Teens are moving away from family, sleeping and exercising to be 'online'

Survey data shows that 93,3% of young people have access to screens during the night in the bedroom and 54,9% tend to use technology daily just before falling asleep or even falling asleep, which, according to the psychologist and researcher at the University Institute (Ispa) Ivone Patrão has an impact on "sleep hygiene" and concentration and attention on the following day or days during lessons.

Internet use also affects their diet, with 73,8% of young people admitting to having meals or "snacks" using the computer or mobile phone, the most consumed foods being sweets (54,9%) , dairy products (33,4%) and salty foods. (37,8%), says the study, noting that 54,7% say they do not practice physical activity.

The coordinator of the Geração Cordão project, Ivone Patrão, who carried out the study in partnership with the Portuguese Association for Victim Support, says that these data are worrying signs and warns of the harmful effects that these situations can have in the medium and long term. .

From the data, the researchers established "a risk profile" which lists the characteristics associated with young people presenting with severe "online" addiction, with a negative impact on their physical and mental health, the study coordinator said. in Lusa, which took place in 2020 and aimed to assess the impact of Internet use on mental health, in a sample of 344 young Portuguese people between the ages of 12 and 30, with an average age of 21 .

The profile of the user with a severe "online" addiction is aged between 16 and 21, is male, often attends secondary school, started in the "online" world at age eight, does not practice exercise, poor school performance, not dating, spending more than six hours a day on the Internet, sending and receiving intimate data (sexting), online gambling and being a victim or aggressor (cyberbullying).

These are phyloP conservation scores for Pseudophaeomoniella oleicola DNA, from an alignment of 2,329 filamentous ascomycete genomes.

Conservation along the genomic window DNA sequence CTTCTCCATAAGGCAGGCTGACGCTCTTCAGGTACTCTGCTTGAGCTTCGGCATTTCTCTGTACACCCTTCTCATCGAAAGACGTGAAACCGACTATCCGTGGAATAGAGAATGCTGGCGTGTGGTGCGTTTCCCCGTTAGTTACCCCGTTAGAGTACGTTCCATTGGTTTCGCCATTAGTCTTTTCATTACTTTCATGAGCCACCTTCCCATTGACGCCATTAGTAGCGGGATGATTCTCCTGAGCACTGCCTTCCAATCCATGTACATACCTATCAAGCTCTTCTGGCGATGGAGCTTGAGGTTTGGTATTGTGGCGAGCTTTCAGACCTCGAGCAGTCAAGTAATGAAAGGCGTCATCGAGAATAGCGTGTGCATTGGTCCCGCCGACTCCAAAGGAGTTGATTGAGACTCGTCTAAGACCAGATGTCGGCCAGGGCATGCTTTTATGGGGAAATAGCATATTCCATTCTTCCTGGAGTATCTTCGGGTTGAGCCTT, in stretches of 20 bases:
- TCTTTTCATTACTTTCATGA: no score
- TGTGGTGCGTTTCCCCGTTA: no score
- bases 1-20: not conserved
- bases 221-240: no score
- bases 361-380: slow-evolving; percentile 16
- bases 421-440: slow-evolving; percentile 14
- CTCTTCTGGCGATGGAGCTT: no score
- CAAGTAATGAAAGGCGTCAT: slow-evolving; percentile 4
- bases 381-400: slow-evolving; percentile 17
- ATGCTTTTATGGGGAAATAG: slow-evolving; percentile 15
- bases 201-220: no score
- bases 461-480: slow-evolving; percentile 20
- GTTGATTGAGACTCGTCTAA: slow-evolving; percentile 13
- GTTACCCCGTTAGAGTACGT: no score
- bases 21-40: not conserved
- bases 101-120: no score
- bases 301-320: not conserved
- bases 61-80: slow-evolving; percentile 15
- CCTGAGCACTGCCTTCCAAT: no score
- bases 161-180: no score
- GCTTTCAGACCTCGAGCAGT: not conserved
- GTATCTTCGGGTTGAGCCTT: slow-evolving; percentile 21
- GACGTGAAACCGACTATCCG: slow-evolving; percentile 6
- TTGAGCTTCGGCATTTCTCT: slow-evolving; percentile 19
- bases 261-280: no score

The researcher points out that these are young people whose 24 hours a day are devoted to the "online" world, and that there is no balance with the "offline" world in terms of activities .

In the case of food, he illustrated, they deprive themselves of being at meals with the family to devote themselves to technology.

"These three areas, food, sleep and exercise, which are so important to our health, are areas where we should invest with young people in 'offline' activities to promote better well-being in these young people,” he said. . .

Nearly 47% of young people admit to using their mobile phone more than 31 times a day, the majority being on social networks, mainly Instagram (92,7%), followed by Tik Tok (51,2%) and Facebook (46,6, XNUMX%) .

"The 'online' world has a lot of appeal, a lot of entertainment, there's a lot to do and search at the click of a button, and it has a great socializing character" when playing with other users. However, 41,3% of young people say they have had at least one episode of “online” discomfort and a large percentage say they have not shared this situation with anyone.

Two-thirds of respondents admitted that someone had treated them in an offensive or unpleasant way (cyberbullying), 82,8% said they had spoken to someone they did not know personally, and 59,8% said they tended to to be "in line" when they have emotional problems.

According to the psychologist, what has happened in this context of socialization is that young people do not develop a way of being “online” “respecting social rules” as they exist in the face-to-face world. -face.

“We have noticed that those who practice this type of online socialization and behavior end up having mood swings, less empathy for what the other is feeling, for what the other needs,” he said. -He underlines.

On the other hand, the perception that young people have of parental supervision is that they do not impose strict rules regarding the use of the Internet and that the rules are made by them, a fact which, according to Ivone Patrão, constitutes “an important alert for parents”. ”.

“To play a football game we need goals and here we need goals too. We need well-defined rules regarding sleep, meal times, content, connection times, "he defended, stressing that" there is no uniform rule for everyone " .

The researcher noted that they did not intend to "design the technology or the Internet", arguing that "the way should be the early introduction of technologies, but with great awareness of parents and teachers about the era of technology and age-appropriate content. “.


Recent Posts